Heroku started out running applications written in Ruby. It later expanded to support Node.js and Clojure, and is now adding Java.
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"Java is, by many measures, the world's most popular programming language," Adam Wiggins, one of Heroku's founders, wrote in a blog post. "Our desire is to be as inclusive as possible."
Many PaaS providers started out by supporting just one language and then expanded to include others.
Adding Java makes sense for Heroku, since Salesforce's Force.com platform is largely Java-based, said Bill Lapcevic, vice president of business development for New Relic, a company that offers application performance management tools for developers, including those that run apps on Heroku. Supporting Java puts Heroku in a better position to serve existing Salesforce customers, he said.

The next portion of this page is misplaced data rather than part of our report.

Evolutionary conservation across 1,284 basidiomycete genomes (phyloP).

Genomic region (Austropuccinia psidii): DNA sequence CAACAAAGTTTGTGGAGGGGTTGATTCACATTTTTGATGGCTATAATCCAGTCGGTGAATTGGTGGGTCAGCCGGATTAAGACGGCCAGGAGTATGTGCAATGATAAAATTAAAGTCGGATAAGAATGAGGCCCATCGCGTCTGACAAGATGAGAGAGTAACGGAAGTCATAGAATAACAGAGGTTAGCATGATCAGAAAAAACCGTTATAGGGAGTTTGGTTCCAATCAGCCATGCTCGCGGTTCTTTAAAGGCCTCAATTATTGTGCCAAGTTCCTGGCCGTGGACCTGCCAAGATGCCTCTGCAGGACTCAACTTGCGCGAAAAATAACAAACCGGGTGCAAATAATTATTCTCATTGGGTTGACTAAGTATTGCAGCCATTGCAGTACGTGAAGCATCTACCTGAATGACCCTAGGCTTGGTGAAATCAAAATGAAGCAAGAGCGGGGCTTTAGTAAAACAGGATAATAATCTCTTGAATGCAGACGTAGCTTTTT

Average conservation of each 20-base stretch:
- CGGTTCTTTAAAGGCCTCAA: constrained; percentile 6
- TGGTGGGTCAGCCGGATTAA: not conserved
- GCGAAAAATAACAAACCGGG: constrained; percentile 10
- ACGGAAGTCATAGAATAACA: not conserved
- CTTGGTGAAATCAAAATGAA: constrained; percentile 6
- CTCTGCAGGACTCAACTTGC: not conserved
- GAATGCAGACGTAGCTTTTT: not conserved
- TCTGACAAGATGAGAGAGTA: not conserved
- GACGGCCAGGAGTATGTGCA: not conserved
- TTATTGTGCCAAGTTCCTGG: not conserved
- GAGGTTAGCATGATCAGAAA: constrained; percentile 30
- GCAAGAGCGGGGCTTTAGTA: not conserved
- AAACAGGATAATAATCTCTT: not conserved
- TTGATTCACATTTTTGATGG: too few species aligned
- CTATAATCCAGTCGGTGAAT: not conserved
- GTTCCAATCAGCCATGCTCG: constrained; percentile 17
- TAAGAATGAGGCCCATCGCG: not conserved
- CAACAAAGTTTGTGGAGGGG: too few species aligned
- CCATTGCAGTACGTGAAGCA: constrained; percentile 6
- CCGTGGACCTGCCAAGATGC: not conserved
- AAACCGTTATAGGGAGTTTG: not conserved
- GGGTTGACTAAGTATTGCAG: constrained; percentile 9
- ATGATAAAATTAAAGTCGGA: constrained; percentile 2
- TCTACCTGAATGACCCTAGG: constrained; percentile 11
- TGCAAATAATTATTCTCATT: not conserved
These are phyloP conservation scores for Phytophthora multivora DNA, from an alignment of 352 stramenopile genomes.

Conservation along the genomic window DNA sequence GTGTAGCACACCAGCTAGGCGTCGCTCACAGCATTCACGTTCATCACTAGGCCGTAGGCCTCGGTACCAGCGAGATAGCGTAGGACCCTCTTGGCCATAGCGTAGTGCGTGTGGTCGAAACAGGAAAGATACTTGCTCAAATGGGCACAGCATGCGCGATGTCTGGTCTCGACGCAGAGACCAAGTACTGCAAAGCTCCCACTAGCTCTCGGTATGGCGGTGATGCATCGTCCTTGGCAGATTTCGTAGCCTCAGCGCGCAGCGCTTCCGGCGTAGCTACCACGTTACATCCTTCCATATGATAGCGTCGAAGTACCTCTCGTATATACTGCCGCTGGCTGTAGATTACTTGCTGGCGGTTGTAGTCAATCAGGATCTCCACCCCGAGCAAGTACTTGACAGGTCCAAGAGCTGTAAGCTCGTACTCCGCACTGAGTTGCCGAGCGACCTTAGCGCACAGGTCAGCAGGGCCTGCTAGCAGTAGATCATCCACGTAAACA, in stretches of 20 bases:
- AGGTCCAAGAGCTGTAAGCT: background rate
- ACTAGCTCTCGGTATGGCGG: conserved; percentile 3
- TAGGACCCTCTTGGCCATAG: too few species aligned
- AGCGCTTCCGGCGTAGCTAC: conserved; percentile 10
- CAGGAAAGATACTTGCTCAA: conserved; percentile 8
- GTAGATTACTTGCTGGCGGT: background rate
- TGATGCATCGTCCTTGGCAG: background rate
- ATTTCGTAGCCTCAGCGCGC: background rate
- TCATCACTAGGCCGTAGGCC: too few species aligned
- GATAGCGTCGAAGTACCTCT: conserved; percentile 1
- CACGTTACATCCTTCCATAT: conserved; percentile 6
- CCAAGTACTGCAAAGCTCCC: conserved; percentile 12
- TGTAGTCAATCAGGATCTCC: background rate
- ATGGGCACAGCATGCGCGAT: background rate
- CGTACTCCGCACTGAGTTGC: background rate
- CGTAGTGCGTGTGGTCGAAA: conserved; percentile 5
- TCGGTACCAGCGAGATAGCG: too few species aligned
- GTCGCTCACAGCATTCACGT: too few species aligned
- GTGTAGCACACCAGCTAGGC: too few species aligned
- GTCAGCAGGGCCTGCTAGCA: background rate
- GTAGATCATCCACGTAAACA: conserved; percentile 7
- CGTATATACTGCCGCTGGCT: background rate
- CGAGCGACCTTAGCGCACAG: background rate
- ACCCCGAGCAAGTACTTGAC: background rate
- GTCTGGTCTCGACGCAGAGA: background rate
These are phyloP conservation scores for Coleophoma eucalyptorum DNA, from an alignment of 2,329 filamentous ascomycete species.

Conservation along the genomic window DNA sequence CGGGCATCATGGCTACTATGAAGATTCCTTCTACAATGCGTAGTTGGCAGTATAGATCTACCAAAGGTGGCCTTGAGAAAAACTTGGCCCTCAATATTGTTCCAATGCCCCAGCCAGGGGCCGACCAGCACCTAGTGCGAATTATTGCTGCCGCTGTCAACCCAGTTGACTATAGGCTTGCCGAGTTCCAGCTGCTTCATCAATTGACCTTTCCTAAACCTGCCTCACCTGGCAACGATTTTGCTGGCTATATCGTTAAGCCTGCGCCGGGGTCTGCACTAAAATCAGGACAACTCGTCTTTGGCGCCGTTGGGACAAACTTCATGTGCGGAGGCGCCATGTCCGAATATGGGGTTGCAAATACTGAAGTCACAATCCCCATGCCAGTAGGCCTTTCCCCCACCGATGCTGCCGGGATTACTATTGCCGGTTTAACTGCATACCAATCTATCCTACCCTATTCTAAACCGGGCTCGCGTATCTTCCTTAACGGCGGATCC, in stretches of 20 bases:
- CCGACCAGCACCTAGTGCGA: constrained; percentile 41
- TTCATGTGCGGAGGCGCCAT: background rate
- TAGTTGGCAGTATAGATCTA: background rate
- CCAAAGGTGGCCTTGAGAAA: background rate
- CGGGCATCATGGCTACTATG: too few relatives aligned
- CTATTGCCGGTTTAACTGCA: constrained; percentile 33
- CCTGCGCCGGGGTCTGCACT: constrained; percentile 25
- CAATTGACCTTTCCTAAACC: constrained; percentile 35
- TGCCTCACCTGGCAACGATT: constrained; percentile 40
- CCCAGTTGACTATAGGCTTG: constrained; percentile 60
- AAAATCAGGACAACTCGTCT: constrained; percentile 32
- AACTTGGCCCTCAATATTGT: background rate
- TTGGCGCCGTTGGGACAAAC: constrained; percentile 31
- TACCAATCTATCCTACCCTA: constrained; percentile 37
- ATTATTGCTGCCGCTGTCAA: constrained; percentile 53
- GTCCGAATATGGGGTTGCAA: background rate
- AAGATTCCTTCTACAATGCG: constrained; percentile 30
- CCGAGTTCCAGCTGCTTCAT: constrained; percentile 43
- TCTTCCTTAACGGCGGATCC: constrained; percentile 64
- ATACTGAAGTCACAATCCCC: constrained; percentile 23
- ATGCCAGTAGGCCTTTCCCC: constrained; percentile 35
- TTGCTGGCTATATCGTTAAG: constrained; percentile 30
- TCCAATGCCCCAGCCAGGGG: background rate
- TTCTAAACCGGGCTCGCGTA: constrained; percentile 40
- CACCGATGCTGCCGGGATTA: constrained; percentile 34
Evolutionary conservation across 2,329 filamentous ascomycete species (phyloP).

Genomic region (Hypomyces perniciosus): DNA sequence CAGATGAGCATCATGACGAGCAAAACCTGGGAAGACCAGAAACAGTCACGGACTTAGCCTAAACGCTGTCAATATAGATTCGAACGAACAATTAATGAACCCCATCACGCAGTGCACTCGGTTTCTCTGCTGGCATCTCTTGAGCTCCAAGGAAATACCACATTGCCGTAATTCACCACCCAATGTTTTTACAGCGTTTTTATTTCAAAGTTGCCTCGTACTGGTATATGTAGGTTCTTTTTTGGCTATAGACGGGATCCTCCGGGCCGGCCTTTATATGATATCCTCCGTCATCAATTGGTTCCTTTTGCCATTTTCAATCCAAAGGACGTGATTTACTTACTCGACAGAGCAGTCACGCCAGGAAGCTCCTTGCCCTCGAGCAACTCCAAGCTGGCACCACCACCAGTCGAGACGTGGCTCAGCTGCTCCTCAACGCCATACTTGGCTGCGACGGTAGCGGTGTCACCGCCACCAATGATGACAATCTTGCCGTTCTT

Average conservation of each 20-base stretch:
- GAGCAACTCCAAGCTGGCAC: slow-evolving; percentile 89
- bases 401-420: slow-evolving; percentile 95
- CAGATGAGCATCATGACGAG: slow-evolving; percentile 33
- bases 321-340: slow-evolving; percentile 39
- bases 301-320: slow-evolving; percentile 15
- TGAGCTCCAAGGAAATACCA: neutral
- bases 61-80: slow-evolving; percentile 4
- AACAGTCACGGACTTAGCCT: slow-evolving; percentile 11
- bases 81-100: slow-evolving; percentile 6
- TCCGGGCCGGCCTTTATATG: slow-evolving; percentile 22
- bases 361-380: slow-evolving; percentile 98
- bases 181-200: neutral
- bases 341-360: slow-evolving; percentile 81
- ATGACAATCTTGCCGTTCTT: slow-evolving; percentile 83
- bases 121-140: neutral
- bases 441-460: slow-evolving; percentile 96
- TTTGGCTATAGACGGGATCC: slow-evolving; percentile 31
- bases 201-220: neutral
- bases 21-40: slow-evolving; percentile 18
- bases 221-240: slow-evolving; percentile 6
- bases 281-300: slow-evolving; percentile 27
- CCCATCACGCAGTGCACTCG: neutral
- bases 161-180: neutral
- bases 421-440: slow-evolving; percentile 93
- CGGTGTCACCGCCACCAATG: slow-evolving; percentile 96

The move also puts Heroku in competition with Amazon, which earlier this year began offering its first Java platform-as-a-service offering, called Elastic Beanstalk. For now, Heroku should have an advantage, Lapcevic said. "My opinion is that Amazon is expert at running its infrastructure and less at helping you run applications and making them easy to deploy," he said.
Heroku said it will offer the service initially as a public beta.